On Thursday, David Barton, an evangelical leader, author and conservative activist who has been very active on fighting for an increased role for religion in the public square, announced that he was backing Weldon for the Republican nomination. Barton, who has been active with the GOP in Texas and at the national level, has won praise from social and religious conservatives for his efforts in the culture wars, but he has also drawn fire on a number of fronts including making serious errors in his attempts to write American history.
Barton praised Weldon’s conservative credentials in his endorsement of the former congressman.
"I am pleased to endorse Dr. Dave Weldon in his bid to become a U.S. senator from Florida,” Barton, a former co-chairmen said in a statement. “I have known and worked closely with Dave for many years and he is a balanced conservative -- he is both an economic and a social conservative. He is a strong and articulate champion of unborn life and traditional marriage, and also of debt reduction, the free-market system, limited government and American exceptionalism.
“I witnessed Dave firsthand fighting for all of these things when he was in Congress, and he has a voting record that shows him to be beyond question a constitutional conservative,” added Barton. “Unlike so many other Senate Republicans who simply vote as Senate leadership tells them, Dave will fight for the right principles even if that means he has to stand up to his own leadership -- which he certainly did on occasion when he was in the House. To have such a courageous leader serve in the U.S. Senate would be an asset, not only for Floridians but also for all Americans."
“I am deeply thankful and humbled by David’s endorsement,” Weldon said. “David and I have fought hard to pass legislation that protects families across Florida and this country. David is a strong national voice for life and marriage – and it’s an honor he’s supporting our campaign.”
On Wednesday, hours after former U.S. Sen. George LeMieux announced that he was ending his bid for the Republican nomination and backed Mack, Weldon insisted he was staying in the race and unveiled the support of another prominent conservative -- Gov. Sam Brownback of Kansas. Brownback was one of the chief social and religious conservatives during his time in the U.S. Senate and on the campaign trail during his unsuccessful bid for the Republican presidential nomination in 2008.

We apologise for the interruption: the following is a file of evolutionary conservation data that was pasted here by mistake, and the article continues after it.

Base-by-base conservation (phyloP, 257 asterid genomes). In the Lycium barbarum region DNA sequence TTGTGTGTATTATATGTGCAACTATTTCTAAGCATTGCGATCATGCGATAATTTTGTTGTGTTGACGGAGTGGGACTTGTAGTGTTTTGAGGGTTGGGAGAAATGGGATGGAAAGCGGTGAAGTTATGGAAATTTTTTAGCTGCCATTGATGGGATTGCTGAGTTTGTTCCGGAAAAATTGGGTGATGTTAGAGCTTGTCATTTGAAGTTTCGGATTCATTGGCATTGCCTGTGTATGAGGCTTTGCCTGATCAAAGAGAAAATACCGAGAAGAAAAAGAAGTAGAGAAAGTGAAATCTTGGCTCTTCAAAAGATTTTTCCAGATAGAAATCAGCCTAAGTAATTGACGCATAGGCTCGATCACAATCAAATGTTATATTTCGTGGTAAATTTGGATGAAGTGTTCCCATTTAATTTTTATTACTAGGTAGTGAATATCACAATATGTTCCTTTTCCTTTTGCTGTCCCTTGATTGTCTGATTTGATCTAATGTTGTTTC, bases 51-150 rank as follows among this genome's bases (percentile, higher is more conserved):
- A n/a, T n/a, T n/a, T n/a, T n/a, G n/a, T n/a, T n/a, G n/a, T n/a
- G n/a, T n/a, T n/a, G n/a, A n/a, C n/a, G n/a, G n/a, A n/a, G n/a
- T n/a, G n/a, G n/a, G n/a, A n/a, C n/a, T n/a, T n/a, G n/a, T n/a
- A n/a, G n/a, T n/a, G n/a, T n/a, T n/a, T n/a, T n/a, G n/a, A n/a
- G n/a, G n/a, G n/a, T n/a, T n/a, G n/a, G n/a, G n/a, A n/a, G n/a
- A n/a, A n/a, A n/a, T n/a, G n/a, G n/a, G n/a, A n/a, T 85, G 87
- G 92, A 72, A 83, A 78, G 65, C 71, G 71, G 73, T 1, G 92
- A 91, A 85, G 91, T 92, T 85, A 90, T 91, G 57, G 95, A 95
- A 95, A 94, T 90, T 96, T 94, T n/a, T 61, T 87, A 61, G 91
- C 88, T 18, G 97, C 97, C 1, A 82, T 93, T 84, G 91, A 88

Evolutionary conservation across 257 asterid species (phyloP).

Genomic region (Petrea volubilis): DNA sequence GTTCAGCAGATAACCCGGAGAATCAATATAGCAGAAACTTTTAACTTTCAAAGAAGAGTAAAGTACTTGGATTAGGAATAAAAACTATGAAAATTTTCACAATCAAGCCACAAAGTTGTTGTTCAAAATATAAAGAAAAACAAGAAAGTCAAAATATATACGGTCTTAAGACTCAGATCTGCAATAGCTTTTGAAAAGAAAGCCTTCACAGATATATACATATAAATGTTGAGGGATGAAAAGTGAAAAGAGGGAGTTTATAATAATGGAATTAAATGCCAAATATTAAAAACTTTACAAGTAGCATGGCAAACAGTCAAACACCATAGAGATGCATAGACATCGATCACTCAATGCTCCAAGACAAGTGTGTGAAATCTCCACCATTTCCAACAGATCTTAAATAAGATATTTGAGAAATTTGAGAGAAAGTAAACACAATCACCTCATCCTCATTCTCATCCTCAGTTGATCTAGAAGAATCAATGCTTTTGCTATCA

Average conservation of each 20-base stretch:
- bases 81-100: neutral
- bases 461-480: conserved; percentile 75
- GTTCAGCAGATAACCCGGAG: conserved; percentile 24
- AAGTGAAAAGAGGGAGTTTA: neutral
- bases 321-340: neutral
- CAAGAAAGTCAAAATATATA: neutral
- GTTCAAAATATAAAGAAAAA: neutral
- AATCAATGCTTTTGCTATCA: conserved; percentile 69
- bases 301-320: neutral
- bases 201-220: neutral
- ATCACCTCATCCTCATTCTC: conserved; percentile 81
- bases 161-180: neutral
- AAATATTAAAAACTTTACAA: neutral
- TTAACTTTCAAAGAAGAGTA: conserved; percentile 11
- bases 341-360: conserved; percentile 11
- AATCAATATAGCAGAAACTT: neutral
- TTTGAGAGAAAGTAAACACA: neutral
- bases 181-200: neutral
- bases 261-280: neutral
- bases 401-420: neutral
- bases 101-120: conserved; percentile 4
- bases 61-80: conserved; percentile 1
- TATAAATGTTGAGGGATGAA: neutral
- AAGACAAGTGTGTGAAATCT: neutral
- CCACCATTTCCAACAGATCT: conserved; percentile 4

With less than two months to go until the Republican primary, Weldon is struggling in the polls. In a poll by Quinnipiac University looking at the Republican primary released on Thursday, Weldon pulled in the low single digits. Mack led the pack with 41 percent while 39 percent were undecided. LeMieux pulled 8 percent while businessman and retired Army officer Mike McCalister took 5 percent and Weldon garnered 3 percent.
The poll showed that Weldon remains unknown to most Florida voters despite his 14 years of service in Congress. While 10 percent said they viewed Weldon favorably and 7 percent saw him unfavorably, the rest of those surveyed did not know enough about the former congressman to have an opinion of him.
The poll did have some good news for Weldon -- the Republicans who know him see him in a favorable light. While the overwhelming majority of Republicans surveyed did not know enough about Weldon to have an opinion of him, 17 percent of them viewed him favorably and only 2 percent saw him unfavorably.
The poll of 1,697 registered Florida voters was taken from June 12-18 and had a margin of error of +/- 2.4 percent. This includes a sample of 698 Republican voters with a margin of error of +/- 3.7 percent
Reach Kevin Derby at email@example.com or at (850) 727-0859.